“Despite the fact that its title is a reference to a hilarious Chris Farley SNL sketch, Van Down By the River is no joke. Break Anchor seriously rips. It’s like The Suicide Machines were put through a melodic punk /post-hardcore filter.”

Stream the album here.


Darius Koski – Sisu (Released April 7)

Sisu, is a strong debut album for Darius Koski as a solo act.  It showcases a lot of different styles and influences in the 15 tracks he has put together over the last decade. Fans of the Filthy Thieving Bastards will surely find something to love here, but any fan of country tinged folk punk would likely also enjoy this one.” – The Torchbearer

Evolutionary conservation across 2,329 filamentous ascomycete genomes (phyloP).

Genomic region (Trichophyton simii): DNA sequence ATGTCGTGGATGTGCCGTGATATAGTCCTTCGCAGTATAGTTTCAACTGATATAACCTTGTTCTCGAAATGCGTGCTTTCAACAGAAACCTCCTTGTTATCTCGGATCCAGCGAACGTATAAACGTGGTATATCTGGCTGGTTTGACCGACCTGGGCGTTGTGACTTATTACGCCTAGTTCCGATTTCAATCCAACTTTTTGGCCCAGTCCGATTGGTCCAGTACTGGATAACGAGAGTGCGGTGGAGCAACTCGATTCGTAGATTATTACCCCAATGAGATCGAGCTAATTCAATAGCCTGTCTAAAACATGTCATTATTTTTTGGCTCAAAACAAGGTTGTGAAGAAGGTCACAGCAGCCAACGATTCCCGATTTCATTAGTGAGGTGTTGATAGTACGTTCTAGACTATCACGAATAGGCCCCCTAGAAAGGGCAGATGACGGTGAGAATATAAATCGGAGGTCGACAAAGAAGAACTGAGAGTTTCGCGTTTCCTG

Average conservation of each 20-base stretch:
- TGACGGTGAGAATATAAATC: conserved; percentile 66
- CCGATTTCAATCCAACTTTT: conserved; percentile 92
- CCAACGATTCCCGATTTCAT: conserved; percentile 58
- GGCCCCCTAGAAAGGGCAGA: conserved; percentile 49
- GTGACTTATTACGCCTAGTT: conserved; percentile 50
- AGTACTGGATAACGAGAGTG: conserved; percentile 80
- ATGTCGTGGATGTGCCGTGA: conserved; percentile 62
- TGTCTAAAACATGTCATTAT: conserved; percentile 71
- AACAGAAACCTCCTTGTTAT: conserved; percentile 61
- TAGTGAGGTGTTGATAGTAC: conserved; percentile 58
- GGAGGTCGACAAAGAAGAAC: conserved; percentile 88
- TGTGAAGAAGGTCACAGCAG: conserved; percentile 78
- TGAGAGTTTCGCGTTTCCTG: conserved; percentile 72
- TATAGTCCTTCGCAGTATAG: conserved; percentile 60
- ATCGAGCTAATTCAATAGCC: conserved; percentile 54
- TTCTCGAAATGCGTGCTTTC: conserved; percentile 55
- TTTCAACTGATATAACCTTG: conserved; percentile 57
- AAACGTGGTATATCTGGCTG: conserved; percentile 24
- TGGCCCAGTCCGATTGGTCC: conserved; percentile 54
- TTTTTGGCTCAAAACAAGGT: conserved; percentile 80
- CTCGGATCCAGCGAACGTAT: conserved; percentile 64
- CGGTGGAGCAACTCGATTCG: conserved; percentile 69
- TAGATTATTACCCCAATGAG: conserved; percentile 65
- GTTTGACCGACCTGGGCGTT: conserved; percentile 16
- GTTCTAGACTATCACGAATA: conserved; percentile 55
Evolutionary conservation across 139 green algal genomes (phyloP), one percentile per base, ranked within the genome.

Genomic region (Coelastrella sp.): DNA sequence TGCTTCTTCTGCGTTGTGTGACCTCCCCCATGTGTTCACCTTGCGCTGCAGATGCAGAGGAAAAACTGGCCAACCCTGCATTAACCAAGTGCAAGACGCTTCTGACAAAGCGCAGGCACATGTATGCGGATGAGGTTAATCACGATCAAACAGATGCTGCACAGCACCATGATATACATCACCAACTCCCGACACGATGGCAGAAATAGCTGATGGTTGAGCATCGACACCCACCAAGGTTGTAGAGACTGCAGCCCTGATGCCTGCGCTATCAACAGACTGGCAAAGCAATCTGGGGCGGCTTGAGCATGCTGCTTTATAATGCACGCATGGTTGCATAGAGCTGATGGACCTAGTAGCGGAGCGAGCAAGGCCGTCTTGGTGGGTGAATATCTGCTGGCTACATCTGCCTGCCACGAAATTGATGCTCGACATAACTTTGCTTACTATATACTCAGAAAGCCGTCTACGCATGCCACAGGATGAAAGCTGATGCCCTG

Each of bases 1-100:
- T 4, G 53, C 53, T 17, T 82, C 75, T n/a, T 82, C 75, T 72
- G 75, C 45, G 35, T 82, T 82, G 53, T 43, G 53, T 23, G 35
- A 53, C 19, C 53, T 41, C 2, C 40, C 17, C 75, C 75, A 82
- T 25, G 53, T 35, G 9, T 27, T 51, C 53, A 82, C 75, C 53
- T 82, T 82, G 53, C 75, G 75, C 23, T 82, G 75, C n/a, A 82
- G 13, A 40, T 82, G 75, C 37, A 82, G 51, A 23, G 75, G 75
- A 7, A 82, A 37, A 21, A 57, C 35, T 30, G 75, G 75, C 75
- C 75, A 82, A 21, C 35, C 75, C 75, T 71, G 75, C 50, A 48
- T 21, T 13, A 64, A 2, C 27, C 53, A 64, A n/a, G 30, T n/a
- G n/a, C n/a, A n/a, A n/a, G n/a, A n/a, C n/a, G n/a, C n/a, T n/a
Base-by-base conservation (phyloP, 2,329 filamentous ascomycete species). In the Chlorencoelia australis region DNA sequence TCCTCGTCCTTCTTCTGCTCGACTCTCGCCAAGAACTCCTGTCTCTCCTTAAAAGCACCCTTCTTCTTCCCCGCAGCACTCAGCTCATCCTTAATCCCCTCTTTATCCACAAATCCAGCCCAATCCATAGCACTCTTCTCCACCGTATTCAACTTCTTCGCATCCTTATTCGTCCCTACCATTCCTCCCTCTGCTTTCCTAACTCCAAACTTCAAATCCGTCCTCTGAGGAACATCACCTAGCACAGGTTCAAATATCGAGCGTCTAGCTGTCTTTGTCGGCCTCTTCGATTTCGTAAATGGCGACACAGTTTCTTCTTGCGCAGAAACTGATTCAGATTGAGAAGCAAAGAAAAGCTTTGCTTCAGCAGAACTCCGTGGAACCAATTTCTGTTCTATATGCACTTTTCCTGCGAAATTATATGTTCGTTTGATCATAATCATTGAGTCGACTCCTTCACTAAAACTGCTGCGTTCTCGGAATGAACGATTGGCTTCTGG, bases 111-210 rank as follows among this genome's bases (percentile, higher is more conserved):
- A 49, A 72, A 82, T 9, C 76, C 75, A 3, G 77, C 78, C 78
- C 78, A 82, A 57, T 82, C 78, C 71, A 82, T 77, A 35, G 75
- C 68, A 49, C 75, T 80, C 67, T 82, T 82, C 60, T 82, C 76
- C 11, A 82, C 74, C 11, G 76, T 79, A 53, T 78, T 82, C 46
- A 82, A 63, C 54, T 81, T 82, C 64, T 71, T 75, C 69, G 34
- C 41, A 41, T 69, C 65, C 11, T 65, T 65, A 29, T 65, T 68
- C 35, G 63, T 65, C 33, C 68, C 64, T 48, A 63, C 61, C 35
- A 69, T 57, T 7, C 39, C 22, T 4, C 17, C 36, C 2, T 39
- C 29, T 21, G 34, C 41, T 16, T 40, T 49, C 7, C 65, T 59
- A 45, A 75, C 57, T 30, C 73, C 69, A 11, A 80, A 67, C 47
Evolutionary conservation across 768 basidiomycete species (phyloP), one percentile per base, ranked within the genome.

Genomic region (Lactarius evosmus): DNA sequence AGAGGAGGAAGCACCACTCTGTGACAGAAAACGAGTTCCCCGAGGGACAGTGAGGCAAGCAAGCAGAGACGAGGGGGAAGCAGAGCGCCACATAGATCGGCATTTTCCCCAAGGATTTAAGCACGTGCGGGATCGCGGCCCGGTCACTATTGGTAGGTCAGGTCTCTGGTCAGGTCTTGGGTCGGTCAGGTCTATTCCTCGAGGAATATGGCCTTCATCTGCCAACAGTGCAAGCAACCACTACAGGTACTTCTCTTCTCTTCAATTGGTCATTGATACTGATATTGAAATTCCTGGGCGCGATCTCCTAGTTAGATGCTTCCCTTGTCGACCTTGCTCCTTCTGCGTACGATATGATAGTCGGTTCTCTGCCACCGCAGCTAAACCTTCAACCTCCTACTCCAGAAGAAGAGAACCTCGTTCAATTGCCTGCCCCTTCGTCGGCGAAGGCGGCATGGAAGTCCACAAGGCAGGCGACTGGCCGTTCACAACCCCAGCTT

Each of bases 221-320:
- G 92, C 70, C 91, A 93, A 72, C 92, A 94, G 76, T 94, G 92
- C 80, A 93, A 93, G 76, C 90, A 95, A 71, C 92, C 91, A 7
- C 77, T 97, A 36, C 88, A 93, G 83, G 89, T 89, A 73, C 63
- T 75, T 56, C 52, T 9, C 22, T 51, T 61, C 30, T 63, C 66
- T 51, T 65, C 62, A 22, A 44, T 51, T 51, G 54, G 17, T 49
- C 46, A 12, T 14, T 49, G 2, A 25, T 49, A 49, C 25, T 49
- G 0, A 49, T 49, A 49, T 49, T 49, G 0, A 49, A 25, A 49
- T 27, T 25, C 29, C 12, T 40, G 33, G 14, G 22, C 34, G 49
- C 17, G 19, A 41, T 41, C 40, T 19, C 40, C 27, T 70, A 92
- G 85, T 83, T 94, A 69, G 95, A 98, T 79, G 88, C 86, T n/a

Stream the album here.


Good Riddance – Peace in Our Time (Released April 21)

“So forget the naysayers, forget the ‘aging punks’ comments, forget the last show or the hiatus or the reunion. This is Good Riddance, the same Good Riddance we know and love, the same Good Riddance we wanted this to be. And this is a Good Riddance record. And it fucking rules.” – griffintainment

Stream the album here.


Rocky Votolato – Hospital Handshakes (Released April 21)

“The result of those floodgates opening again is 2015’s Hospital Handshakes. Votolato’s eighth studio album […] is a departure from his normal work. What he [offers is] eleven tracks filled with deeper soundscapes and more rock guitar than any of his prior works, perhaps collectively.” – jaystone

Stream the album here.


Millencolin – True Brew (Released April 28)